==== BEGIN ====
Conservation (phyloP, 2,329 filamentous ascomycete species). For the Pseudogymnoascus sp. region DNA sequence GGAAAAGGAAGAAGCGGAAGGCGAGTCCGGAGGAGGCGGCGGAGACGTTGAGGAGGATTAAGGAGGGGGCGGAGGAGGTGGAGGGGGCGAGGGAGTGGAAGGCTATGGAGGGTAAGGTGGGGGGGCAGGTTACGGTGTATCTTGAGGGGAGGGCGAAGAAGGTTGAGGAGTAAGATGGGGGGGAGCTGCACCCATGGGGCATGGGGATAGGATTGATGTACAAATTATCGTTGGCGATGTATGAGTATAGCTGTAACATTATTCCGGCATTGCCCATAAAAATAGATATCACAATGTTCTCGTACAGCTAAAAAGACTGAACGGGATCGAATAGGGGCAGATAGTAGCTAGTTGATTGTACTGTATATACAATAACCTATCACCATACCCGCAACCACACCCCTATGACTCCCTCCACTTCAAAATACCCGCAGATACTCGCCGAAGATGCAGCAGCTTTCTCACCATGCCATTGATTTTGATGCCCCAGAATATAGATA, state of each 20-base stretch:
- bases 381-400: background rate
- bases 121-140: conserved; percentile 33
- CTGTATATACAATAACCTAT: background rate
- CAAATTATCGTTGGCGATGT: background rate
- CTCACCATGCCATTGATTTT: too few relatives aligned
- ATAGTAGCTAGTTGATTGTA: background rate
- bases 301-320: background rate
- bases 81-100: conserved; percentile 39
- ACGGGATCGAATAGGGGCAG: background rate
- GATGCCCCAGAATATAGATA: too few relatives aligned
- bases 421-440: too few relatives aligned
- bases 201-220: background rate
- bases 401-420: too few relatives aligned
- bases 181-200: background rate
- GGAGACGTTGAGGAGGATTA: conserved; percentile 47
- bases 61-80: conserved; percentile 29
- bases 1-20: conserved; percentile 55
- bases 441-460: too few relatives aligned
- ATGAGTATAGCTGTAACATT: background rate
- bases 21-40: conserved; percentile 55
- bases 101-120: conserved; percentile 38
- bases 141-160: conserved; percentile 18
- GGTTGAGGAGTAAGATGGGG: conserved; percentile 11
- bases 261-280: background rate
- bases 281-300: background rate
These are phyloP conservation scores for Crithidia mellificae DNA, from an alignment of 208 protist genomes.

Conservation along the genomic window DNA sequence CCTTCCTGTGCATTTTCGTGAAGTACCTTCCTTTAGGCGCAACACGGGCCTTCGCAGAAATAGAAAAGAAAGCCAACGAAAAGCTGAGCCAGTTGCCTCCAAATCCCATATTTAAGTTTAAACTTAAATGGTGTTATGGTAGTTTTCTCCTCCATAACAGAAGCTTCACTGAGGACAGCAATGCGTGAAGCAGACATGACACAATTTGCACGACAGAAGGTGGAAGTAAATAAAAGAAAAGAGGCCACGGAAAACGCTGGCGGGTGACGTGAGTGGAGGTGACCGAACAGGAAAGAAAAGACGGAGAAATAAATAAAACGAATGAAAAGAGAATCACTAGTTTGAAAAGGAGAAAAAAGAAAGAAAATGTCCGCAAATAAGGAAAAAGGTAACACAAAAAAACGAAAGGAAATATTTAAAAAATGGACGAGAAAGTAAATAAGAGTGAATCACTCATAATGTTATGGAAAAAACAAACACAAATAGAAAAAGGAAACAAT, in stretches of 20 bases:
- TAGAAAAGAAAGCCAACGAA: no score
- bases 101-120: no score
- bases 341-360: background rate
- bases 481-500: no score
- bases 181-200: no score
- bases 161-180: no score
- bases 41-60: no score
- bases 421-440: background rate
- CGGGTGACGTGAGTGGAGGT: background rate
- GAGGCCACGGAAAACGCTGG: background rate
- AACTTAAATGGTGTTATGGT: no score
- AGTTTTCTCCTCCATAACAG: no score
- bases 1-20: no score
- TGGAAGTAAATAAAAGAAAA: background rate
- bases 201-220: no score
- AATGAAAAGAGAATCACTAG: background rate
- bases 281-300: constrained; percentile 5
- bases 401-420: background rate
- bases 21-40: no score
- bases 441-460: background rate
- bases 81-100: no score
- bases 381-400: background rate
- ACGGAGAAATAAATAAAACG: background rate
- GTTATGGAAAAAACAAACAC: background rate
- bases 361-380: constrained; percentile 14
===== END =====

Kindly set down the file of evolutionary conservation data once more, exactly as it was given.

Conservation (phyloP, 2,329 filamentous ascomycete species). For the Pseudogymnoascus sp. region DNA sequence GGAAAAGGAAGAAGCGGAAGGCGAGTCCGGAGGAGGCGGCGGAGACGTTGAGGAGGATTAAGGAGGGGGCGGAGGAGGTGGAGGGGGCGAGGGAGTGGAAGGCTATGGAGGGTAAGGTGGGGGGGCAGGTTACGGTGTATCTTGAGGGGAGGGCGAAGAAGGTTGAGGAGTAAGATGGGGGGGAGCTGCACCCATGGGGCATGGGGATAGGATTGATGTACAAATTATCGTTGGCGATGTATGAGTATAGCTGTAACATTATTCCGGCATTGCCCATAAAAATAGATATCACAATGTTCTCGTACAGCTAAAAAGACTGAACGGGATCGAATAGGGGCAGATAGTAGCTAGTTGATTGTACTGTATATACAATAACCTATCACCATACCCGCAACCACACCCCTATGACTCCCTCCACTTCAAAATACCCGCAGATACTCGCCGAAGATGCAGCAGCTTTCTCACCATGCCATTGATTTTGATGCCCCAGAATATAGATA, state of each 20-base stretch:
- bases 381-400: background rate
- bases 121-140: conserved; percentile 33
- CTGTATATACAATAACCTAT: background rate
- CAAATTATCGTTGGCGATGT: background rate
- CTCACCATGCCATTGATTTT: too few relatives aligned
- ATAGTAGCTAGTTGATTGTA: background rate
- bases 301-320: background rate
- bases 81-100: conserved; percentile 39
- ACGGGATCGAATAGGGGCAG: background rate
- GATGCCCCAGAATATAGATA: too few relatives aligned
- bases 421-440: too few relatives aligned
- bases 201-220: background rate
- bases 401-420: too few relatives aligned
- bases 181-200: background rate
- GGAGACGTTGAGGAGGATTA: conserved; percentile 47
- bases 61-80: conserved; percentile 29
- bases 1-20: conserved; percentile 55
- bases 441-460: too few relatives aligned
- ATGAGTATAGCTGTAACATT: background rate
- bases 21-40: conserved; percentile 55
- bases 101-120: conserved; percentile 38
- bases 141-160: conserved; percentile 18
- GGTTGAGGAGTAAGATGGGG: conserved; percentile 11
- bases 261-280: background rate
- bases 281-300: background rate
These are phyloP conservation scores for Crithidia mellificae DNA, from an alignment of 208 protist genomes.

Conservation along the genomic window DNA sequence CCTTCCTGTGCATTTTCGTGAAGTACCTTCCTTTAGGCGCAACACGGGCCTTCGCAGAAATAGAAAAGAAAGCCAACGAAAAGCTGAGCCAGTTGCCTCCAAATCCCATATTTAAGTTTAAACTTAAATGGTGTTATGGTAGTTTTCTCCTCCATAACAGAAGCTTCACTGAGGACAGCAATGCGTGAAGCAGACATGACACAATTTGCACGACAGAAGGTGGAAGTAAATAAAAGAAAAGAGGCCACGGAAAACGCTGGCGGGTGACGTGAGTGGAGGTGACCGAACAGGAAAGAAAAGACGGAGAAATAAATAAAACGAATGAAAAGAGAATCACTAGTTTGAAAAGGAGAAAAAAGAAAGAAAATGTCCGCAAATAAGGAAAAAGGTAACACAAAAAAACGAAAGGAAATATTTAAAAAATGGACGAGAAAGTAAATAAGAGTGAATCACTCATAATGTTATGGAAAAAACAAACACAAATAGAAAAAGGAAACAAT, in stretches of 20 bases:
- TAGAAAAGAAAGCCAACGAA: no score
- bases 101-120: no score
- bases 341-360: background rate
- bases 481-500: no score
- bases 181-200: no score
- bases 161-180: no score
- bases 41-60: no score
- bases 421-440: background rate
- CGGGTGACGTGAGTGGAGGT: background rate
- GAGGCCACGGAAAACGCTGG: background rate
- AACTTAAATGGTGTTATGGT: no score
- AGTTTTCTCCTCCATAACAG: no score
- bases 1-20: no score
- TGGAAGTAAATAAAAGAAAA: background rate
- bases 201-220: no score
- AATGAAAAGAGAATCACTAG: background rate
- bases 281-300: constrained; percentile 5
- bases 401-420: background rate
- bases 21-40: no score
- bases 441-460: background rate
- bases 81-100: no score
- bases 381-400: background rate
- ACGGAGAAATAAATAAAACG: background rate
- GTTATGGAAAAAACAAACAC: background rate
- bases 361-380: constrained; percentile 14